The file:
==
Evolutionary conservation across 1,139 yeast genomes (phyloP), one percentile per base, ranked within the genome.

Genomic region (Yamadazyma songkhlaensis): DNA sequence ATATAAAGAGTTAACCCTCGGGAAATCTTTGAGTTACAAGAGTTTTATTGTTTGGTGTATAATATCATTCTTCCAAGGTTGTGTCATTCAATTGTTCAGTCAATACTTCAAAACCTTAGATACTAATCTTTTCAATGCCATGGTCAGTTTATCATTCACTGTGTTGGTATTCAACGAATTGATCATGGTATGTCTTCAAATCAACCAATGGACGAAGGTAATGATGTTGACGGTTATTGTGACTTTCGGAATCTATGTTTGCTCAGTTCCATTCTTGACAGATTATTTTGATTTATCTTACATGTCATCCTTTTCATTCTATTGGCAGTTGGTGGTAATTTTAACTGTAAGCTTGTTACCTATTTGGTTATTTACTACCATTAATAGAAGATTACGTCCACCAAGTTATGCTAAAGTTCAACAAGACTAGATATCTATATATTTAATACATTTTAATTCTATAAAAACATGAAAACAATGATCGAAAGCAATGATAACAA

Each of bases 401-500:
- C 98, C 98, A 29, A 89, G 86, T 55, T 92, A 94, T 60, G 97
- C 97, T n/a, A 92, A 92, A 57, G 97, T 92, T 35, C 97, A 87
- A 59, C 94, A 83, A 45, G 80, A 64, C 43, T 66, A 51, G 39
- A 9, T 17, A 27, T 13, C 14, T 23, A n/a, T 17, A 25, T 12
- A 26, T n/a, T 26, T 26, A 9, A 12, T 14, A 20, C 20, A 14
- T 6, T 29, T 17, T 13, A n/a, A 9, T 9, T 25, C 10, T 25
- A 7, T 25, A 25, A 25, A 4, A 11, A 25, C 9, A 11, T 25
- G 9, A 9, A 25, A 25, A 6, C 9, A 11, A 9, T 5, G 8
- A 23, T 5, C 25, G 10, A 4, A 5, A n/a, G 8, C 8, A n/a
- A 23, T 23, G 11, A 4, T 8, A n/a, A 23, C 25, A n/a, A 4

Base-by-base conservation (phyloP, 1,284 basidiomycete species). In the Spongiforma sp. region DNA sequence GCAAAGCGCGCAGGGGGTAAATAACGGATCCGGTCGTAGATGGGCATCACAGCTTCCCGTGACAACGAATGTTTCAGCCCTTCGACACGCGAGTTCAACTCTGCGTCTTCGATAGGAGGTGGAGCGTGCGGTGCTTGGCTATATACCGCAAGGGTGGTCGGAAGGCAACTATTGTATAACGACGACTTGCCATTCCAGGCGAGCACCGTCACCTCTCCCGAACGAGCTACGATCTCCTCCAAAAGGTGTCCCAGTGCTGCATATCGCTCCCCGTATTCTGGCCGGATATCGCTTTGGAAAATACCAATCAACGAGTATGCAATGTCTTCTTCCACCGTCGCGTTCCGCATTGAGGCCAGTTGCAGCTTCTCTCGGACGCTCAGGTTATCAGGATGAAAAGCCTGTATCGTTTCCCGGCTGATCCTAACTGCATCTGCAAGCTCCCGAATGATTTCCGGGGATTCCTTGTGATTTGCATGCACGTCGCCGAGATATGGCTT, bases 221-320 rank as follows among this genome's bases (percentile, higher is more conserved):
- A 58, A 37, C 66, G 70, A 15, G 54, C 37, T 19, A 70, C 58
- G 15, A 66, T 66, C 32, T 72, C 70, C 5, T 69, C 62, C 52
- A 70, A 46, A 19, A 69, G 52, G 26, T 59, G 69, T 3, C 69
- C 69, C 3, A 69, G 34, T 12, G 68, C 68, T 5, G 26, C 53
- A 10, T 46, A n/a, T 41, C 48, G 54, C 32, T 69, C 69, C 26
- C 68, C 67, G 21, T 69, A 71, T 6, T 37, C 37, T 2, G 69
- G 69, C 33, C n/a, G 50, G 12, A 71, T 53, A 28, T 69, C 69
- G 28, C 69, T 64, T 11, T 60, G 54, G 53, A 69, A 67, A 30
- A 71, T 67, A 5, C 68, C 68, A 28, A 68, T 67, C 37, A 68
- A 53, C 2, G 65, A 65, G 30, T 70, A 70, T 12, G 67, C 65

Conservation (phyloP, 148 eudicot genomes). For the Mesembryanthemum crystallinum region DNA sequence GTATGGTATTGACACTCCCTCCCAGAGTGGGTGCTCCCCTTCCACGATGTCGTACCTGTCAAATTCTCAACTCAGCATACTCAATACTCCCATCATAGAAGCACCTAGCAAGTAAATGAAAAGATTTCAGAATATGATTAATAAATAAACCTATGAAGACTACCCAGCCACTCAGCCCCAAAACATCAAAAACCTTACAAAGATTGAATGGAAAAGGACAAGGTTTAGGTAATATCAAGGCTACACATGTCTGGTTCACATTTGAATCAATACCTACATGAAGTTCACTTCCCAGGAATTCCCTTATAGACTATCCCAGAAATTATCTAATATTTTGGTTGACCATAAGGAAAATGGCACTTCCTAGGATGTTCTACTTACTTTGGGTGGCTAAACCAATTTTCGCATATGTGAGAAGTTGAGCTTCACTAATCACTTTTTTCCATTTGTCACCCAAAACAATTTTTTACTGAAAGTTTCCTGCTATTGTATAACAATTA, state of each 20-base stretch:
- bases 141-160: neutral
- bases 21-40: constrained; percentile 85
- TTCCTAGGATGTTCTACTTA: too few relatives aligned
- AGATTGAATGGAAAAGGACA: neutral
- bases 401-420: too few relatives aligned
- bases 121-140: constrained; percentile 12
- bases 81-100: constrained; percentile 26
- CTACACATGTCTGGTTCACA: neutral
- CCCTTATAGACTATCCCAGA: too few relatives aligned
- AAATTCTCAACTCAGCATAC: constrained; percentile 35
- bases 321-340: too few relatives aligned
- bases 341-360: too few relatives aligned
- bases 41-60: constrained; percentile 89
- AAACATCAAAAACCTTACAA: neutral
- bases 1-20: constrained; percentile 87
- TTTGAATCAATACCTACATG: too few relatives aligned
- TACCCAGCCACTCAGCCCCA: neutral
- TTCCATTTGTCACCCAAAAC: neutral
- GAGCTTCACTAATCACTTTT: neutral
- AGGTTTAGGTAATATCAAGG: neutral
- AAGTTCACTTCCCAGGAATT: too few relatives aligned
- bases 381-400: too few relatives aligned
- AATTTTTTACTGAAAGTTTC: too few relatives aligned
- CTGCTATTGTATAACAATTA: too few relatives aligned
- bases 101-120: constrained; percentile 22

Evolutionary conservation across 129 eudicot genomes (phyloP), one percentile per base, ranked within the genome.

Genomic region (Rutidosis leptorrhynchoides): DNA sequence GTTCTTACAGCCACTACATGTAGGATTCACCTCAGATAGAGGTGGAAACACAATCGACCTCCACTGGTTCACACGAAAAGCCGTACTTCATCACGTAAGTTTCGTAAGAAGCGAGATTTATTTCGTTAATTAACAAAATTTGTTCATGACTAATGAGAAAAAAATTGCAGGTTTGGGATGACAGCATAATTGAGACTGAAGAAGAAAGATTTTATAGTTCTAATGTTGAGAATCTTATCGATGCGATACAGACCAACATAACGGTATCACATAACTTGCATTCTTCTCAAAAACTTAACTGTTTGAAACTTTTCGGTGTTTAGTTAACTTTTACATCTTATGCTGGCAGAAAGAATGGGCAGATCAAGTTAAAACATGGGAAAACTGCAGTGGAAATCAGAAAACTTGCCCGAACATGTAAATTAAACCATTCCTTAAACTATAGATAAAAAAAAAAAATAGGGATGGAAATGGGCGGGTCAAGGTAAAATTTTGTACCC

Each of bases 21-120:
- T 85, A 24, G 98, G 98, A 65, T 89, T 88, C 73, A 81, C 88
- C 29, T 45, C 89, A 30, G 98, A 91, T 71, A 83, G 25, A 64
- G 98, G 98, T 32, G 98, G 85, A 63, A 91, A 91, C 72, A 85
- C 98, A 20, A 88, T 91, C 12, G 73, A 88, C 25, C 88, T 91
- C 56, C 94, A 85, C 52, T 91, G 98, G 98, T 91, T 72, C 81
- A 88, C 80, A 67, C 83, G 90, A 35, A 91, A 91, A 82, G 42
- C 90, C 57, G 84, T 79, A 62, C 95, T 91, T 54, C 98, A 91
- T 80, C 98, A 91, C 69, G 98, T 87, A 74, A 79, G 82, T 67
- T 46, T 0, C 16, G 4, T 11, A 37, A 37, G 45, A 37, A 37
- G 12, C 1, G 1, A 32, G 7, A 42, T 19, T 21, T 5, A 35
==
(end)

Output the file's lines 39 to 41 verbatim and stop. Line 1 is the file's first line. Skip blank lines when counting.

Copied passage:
- AAACATCAAAAACCTTACAA: neutral
- bases 1-20: constrained; percentile 87
- TTTGAATCAATACCTACATG: too few relatives aligned